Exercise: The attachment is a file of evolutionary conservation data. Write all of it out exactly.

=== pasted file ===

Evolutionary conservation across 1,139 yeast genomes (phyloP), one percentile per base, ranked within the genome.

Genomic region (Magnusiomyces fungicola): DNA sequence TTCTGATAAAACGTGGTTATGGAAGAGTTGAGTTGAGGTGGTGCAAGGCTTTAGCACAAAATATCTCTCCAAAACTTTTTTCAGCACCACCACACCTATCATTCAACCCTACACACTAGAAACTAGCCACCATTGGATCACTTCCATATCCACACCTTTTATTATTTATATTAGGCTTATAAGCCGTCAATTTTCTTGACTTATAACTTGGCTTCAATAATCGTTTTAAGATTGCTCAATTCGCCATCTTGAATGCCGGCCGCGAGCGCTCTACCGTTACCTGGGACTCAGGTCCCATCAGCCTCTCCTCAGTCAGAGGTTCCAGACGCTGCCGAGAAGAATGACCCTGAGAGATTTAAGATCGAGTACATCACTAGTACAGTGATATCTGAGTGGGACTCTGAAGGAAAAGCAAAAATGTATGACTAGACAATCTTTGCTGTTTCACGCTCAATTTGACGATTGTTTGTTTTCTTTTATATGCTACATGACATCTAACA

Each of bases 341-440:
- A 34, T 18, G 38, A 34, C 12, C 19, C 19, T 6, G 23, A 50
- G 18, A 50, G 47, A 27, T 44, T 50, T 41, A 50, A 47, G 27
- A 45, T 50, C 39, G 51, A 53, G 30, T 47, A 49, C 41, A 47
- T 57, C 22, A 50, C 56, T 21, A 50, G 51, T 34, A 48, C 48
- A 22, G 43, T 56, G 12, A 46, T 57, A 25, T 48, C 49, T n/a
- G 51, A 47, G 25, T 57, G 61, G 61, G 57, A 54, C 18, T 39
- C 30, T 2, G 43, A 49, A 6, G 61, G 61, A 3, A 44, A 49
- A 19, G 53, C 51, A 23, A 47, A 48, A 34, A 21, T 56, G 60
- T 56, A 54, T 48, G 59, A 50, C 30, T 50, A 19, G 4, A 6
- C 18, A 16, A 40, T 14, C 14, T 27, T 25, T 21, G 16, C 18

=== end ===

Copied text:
Evolutionary conservation across 1,139 yeast genomes (phyloP), one percentile per base, ranked within the genome.

Genomic region (Magnusiomyces fungicola): DNA sequence TTCTGATAAAACGTGGTTATGGAAGAGTTGAGTTGAGGTGGTGCAAGGCTTTAGCACAAAATATCTCTCCAAAACTTTTTTCAGCACCACCACACCTATCATTCAACCCTACACACTAGAAACTAGCCACCATTGGATCACTTCCATATCCACACCTTTTATTATTTATATTAGGCTTATAAGCCGTCAATTTTCTTGACTTATAACTTGGCTTCAATAATCGTTTTAAGATTGCTCAATTCGCCATCTTGAATGCCGGCCGCGAGCGCTCTACCGTTACCTGGGACTCAGGTCCCATCAGCCTCTCCTCAGTCAGAGGTTCCAGACGCTGCCGAGAAGAATGACCCTGAGAGATTTAAGATCGAGTACATCACTAGTACAGTGATATCTGAGTGGGACTCTGAAGGAAAAGCAAAAATGTATGACTAGACAATCTTTGCTGTTTCACGCTCAATTTGACGATTGTTTGTTTTCTTTTATATGCTACATGACATCTAACA

Each of bases 341-440:
- A 34, T 18, G 38, A 34, C 12, C 19, C 19, T 6, G 23, A 50
- G 18, A 50, G 47, A 27, T 44, T 50, T 41, A 50, A 47, G 27
- A 45, T 50, C 39, G 51, A 53, G 30, T 47, A 49, C 41, A 47
- T 57, C 22, A 50, C 56, T 21, A 50, G 51, T 34, A 48, C 48
- A 22, G 43, T 56, G 12, A 46, T 57, A 25, T 48, C 49, T n/a
- G 51, A 47, G 25, T 57, G 61, G 61, G 57, A 54, C 18, T 39
- C 30, T 2, G 43, A 49, A 6, G 61, G 61, A 3, A 44, A 49
- A 19, G 53, C 51, A 23, A 47, A 48, A 34, A 21, T 56, G 60
- T 56, A 54, T 48, G 59, A 50, C 30, T 50, A 19, G 4, A 6
- C 18, A 16, A 40, T 14, C 14, T 27, T 25, T 21, G 16, C 18